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US Should Sanction China if Found to Be Aiding Russia, Lawmaker Says

The U.S. should impose sanctions against China for allowing its companies to continue to supply semiconductors and other dual-use technologies to Russia, said Sen. Bob Menendez, chair of the Senate Foreign Relations Committee. Although the U.S. has penalized specific Chinese companies for supplying Russia -- including new sanctions this week -- Menendez said he wants to see a more “robust” set of measures.

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“We need to cut the head of the snake off in every way we can,” Menendez, D-N.J., said during a Jan. 26 committee hearing. “That means sanctioning [Russia] directly in its inner core, which I give the administration credit for, but it also means sanctioning those vigorously who are assisting Russia in this unjust and unholy war.”

The U.S. has taken several steps to sanction Chinese companies for assisting Russia’s war efforts, including new sanctions this week against a China-based technology institute (see 2301260023). The Commerce Department in June added several Chinese entities to the Entity List for helping Moscow evade U.S. export controls (see 2206280056).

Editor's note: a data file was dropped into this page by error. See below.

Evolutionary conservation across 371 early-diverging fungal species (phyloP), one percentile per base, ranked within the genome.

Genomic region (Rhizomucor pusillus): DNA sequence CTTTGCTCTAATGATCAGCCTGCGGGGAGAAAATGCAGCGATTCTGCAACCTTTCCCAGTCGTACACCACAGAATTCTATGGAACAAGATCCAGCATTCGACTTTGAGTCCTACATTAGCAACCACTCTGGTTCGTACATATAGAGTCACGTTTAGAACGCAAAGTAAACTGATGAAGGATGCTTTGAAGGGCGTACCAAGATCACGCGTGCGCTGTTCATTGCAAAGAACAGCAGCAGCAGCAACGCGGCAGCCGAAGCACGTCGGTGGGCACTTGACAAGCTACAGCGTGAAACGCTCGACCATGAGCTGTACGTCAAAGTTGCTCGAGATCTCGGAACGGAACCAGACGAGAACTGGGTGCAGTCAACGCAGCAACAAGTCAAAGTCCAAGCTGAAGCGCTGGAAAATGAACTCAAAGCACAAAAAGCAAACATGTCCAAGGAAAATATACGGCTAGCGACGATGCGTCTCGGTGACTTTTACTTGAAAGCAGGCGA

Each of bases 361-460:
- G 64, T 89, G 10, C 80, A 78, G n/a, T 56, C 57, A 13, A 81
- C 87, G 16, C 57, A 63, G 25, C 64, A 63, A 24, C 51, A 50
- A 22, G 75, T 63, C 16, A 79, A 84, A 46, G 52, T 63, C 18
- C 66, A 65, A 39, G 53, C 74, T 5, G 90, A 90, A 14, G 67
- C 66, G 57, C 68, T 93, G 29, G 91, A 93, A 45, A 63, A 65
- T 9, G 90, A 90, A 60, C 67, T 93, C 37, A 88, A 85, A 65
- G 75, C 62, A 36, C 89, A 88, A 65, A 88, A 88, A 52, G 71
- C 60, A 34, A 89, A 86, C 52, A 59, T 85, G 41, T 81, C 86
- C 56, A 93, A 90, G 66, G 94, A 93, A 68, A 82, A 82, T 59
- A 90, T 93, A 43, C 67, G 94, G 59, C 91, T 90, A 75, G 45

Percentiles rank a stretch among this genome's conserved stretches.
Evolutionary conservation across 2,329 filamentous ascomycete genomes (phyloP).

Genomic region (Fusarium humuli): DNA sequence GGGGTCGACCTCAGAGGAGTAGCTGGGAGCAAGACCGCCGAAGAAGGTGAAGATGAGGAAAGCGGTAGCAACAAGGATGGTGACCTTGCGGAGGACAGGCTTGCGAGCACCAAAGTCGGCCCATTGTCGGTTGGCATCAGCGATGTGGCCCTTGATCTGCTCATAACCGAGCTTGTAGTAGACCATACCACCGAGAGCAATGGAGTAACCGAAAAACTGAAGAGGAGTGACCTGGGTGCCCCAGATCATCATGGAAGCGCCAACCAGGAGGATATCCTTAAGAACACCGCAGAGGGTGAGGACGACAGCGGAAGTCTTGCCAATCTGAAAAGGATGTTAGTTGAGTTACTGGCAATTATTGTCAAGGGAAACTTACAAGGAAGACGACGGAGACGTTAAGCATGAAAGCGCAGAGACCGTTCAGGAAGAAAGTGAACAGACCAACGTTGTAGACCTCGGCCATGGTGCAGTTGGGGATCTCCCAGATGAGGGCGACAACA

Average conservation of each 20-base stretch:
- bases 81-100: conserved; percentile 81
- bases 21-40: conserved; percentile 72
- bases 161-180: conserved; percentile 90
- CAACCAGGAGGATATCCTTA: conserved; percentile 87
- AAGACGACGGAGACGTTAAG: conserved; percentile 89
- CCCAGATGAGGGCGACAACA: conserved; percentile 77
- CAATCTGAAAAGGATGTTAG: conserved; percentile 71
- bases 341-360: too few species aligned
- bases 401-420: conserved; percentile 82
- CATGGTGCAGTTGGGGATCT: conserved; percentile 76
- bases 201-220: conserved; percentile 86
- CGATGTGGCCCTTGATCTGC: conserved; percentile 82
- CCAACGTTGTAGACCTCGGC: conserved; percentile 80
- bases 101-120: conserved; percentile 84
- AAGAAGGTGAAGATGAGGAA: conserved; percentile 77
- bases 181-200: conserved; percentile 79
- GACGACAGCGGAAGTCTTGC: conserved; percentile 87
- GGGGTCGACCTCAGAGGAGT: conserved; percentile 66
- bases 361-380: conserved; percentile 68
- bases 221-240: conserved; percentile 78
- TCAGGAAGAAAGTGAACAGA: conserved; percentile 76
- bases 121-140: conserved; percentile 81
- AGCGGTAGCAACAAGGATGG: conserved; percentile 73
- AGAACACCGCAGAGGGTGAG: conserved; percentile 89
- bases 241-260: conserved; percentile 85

But Menendez suggested he wants the administration to go further. “It seems to me that we should not forsake the potential of sanctions against China,” he said. “If it is providing critical assistance, it shouldn't be able to hide behind some companies.”

Victoria Nuland, the State Department’s undersecretary for political affairs, said the administration has had “intense” conversations with China about its support for Russia. “We've made clear that we will bring [it] to their attention when we see sanctions violations by their companies,” Nuland said. “And we've been very clear with regard to the impact on our relationship and their standing in the world.”

Menendez doesn’t believe the U.S. has “followed up those conversations with robust sanctions against companies that are providing dual-use technology that is allowing the Russians to continue to have access to missile capabilities that we should not let them have,” he said. ”I hope we will be far more robust in that regard.”

Nuland pointed to the new sanctions published this week but declined to say whether the U.S. would penalize China with trade restrictions that go beyond individual companies. Menendez stressed that China “cannot act with impunity and face no consequence.”

Menendez also said the U.S. should impose sanctions against Russia for the recent arrest of Vladimir Kara-Murza, a Russian opposition politician. Nuland said the U.S. plans to impose new Magnitsky human rights sanctions related to Kara-Murza “in very short order.”